- Draw a banner or someone’s favorite thing and FaceTime or Skype them with this behind you! My niece’s birthday is this week so I thought it may be a fun surprise for her to see her name used as the example on my blog…not that she can read yet. Love you, Jadis!
- Use it as a green screen. I haven’t had the need for the green screen sheet that I have, so I wasn’t going to buy a green shower curtain just to use as an example to show you all, but this theater could easily be a great tool for the wanna-be/rising YouTube star or producer/director.
- Use it as an art piece in your home. This would be a really cool headboard or massive “painting” on the wall…maybe just build it one shower curtain deep or even just hang the shower curtain from a regular curtain rod. It could be fun to have in a man-cave/she shed/ or play room!
- Cast the news/ sports/ or weather. This would be a perfect idea for the budding news anchor, meteorologist, or future sports caster. They could draw the news, or weather conditions, or the symbols for their favorite sports teams.
- Use it as a screen if you have a projector. It could be used both indoors and out…but bring it in when you’re done.
- Use it to make a fun backdrop to shoot your Christmas card.
- Use YOUR imagination…and comment your ideas down below!
What I wouldn’t have given to have one of these when I was younger. It has been way fun for us to use so far, even though I think that it is a more suitable toy for ages 8 and up. Given that adult coloring books are very in right now, I can totally see many adults that don’t even have kids making themselves one of these.
I’m not going to give you guys exact measurements… I just winged it myself (I can do another post with exact dimensions and add a YouTube tutorial if there is enough interest…comment below if you want me to do that). Otherwise, here is a bit of direction on the build.
I decided that the very first thing that I should do is to lay out one of the shower curtains for the backdrop to see how big I needed to make it. Don’t mind the mess. I do have four kids and had to work on this here and there the last three weeks. After I laid out the curtain I cut the PVC with about two inches of overlap on each end of the shower curtain. This created both the width and the height of the theater. All the long pieces were the same size. The depth was determined by how many backdrops I wanted to put on and then I added a few inches in between each one. I thought that three backdrops was a good number. Not too deep, not too shallow, but still with enough options to make the theater fun. *I bought a contractor pack of 3/4″ PVC and used most of it. It’s cheaper to buy it like that because you get a little discount. You can get many of the connecting pieces in contractor packs as well.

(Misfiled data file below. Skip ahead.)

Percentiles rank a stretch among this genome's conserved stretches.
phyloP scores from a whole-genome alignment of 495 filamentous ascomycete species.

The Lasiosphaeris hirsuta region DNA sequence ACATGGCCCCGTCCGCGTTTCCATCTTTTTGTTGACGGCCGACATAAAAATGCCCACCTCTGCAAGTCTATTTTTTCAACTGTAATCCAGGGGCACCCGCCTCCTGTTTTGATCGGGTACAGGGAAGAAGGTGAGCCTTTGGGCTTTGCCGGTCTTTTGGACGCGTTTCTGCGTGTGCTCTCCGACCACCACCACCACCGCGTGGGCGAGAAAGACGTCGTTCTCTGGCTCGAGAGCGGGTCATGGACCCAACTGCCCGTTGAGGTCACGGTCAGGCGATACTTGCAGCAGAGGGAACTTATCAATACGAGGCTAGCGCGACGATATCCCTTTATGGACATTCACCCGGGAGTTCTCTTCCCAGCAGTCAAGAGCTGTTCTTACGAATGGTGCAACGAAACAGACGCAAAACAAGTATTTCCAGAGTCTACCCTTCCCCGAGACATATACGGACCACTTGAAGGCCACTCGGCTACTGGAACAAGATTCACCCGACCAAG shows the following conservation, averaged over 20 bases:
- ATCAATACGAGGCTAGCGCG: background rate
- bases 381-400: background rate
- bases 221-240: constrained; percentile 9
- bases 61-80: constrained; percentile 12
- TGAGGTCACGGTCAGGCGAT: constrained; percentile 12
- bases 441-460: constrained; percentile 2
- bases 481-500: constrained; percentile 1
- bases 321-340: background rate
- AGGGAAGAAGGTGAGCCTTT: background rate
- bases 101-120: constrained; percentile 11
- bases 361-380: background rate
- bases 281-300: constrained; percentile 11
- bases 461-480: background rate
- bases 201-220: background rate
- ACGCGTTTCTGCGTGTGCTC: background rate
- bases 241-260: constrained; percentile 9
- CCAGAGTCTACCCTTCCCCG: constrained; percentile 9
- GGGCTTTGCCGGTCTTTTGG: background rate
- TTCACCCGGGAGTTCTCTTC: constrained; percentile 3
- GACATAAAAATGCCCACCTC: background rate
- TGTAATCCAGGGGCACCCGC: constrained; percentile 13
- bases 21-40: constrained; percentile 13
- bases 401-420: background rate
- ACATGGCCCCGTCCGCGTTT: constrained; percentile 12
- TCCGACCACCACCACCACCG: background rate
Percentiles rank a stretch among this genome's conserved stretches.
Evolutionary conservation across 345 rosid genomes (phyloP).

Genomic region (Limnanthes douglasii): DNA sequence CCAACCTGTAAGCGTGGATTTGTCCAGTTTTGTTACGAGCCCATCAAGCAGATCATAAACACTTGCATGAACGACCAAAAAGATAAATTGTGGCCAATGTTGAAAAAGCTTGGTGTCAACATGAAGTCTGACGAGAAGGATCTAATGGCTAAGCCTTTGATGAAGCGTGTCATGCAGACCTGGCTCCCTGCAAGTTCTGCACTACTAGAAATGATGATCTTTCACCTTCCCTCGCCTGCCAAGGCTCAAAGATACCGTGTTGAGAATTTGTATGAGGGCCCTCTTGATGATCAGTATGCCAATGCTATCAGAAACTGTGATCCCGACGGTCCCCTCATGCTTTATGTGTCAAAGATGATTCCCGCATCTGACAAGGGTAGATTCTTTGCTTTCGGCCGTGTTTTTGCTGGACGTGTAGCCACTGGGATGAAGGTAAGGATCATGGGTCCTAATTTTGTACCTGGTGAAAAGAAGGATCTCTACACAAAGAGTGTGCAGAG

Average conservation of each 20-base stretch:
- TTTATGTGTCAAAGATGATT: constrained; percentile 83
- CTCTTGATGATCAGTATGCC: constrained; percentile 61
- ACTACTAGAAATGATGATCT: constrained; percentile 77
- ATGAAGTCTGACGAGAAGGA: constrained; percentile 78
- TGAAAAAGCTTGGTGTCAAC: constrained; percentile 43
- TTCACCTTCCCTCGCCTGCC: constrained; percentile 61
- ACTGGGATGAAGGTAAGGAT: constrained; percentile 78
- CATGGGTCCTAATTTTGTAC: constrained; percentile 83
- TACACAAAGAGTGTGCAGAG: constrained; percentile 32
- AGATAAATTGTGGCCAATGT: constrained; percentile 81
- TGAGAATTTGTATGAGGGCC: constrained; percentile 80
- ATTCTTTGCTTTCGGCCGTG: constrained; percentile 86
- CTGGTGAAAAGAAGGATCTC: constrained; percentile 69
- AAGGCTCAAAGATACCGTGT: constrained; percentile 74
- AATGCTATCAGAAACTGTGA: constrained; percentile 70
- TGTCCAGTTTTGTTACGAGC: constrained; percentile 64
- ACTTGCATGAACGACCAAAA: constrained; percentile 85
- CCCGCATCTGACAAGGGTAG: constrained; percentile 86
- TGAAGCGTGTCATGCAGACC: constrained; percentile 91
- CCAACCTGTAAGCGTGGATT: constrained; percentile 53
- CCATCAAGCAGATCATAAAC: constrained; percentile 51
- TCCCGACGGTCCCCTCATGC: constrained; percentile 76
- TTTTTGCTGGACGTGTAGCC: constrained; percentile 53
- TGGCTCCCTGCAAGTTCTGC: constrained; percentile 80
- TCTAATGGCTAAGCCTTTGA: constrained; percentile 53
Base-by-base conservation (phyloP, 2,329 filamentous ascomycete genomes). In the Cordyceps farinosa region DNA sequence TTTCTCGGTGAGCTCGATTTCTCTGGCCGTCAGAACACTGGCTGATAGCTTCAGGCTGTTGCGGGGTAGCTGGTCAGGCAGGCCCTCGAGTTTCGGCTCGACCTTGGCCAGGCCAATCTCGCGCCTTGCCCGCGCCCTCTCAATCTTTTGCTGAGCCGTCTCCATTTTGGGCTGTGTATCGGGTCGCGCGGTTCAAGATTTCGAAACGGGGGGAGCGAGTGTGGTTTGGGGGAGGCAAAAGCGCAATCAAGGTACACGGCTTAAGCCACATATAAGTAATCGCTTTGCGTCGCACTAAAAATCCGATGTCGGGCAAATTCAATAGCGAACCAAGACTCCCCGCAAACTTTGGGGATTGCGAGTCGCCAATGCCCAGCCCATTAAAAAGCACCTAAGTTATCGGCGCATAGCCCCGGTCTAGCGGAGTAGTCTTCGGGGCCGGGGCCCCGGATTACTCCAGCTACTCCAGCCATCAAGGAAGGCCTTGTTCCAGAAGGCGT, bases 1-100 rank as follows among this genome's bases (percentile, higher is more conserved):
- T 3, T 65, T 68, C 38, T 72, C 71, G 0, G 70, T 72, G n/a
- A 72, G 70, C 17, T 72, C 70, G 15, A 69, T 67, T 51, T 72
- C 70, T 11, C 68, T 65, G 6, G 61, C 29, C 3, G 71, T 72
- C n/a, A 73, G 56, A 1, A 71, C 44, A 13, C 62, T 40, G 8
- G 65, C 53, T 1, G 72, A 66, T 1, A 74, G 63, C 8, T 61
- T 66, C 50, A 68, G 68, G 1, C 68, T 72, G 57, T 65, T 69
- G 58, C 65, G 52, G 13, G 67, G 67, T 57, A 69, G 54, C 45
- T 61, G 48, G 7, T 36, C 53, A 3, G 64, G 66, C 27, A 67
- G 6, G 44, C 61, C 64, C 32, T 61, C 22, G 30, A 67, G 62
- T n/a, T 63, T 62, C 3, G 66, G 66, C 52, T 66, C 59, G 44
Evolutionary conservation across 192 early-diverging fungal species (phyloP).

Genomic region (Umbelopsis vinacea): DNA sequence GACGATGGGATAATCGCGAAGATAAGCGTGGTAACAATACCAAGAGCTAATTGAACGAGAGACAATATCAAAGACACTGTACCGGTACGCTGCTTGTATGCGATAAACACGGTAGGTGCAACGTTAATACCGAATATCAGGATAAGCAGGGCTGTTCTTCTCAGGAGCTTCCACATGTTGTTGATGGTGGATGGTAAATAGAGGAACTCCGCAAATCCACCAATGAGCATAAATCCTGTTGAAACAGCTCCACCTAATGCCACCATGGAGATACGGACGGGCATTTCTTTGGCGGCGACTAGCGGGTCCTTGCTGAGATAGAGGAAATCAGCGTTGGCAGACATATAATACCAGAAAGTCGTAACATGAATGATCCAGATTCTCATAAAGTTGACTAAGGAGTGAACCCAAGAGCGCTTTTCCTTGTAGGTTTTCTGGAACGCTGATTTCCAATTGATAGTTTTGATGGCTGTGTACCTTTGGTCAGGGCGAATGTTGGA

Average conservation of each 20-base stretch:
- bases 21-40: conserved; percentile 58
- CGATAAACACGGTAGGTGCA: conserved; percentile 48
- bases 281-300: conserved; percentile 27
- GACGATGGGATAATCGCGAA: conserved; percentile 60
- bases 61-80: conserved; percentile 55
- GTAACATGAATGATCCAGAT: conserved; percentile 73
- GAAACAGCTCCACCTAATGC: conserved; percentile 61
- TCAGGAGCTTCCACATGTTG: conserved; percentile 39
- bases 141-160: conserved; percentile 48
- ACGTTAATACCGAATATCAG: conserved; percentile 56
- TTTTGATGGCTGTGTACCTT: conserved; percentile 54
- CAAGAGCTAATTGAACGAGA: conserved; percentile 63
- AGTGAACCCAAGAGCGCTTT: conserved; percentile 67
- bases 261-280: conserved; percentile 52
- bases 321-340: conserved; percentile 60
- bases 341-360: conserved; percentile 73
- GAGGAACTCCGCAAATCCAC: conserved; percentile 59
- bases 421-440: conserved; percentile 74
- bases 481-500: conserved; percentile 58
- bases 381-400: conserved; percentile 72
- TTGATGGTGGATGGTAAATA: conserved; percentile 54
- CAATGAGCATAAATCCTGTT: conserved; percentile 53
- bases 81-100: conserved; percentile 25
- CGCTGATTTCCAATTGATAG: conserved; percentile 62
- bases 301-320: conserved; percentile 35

So that was the skeleton, here it is with the backdrops and puppet theater on so that you can see where everything goes. The shower curtains were attached by regular shower curtain hangers… I got mine at Wal-Mart for a buck each package (so I needed three of them since I hung three curtains).
If I hadn’t added the puppet theater option, I could have gone without this next part, but I wanted the kids to have the option so I knew I needed to support the front bottom part of the theater without using a pipe across (so they wouldn’t be kneeling on it), so I decide to do this on the sides of the front to support the weight of the theater and so that it wouldn’t fall forward.
The puppet theater needed to extend off the front a bit for the kids to be able to have room to fit in front of the backdrops but behind the puppet curtain, so I made this little support that connects the puppet theater bar and provides extra support…because of course the kids are going to try to hang on it…there’s a reason I recommend this for ages 8 and up unless being supervised. This part flips around when ready to use.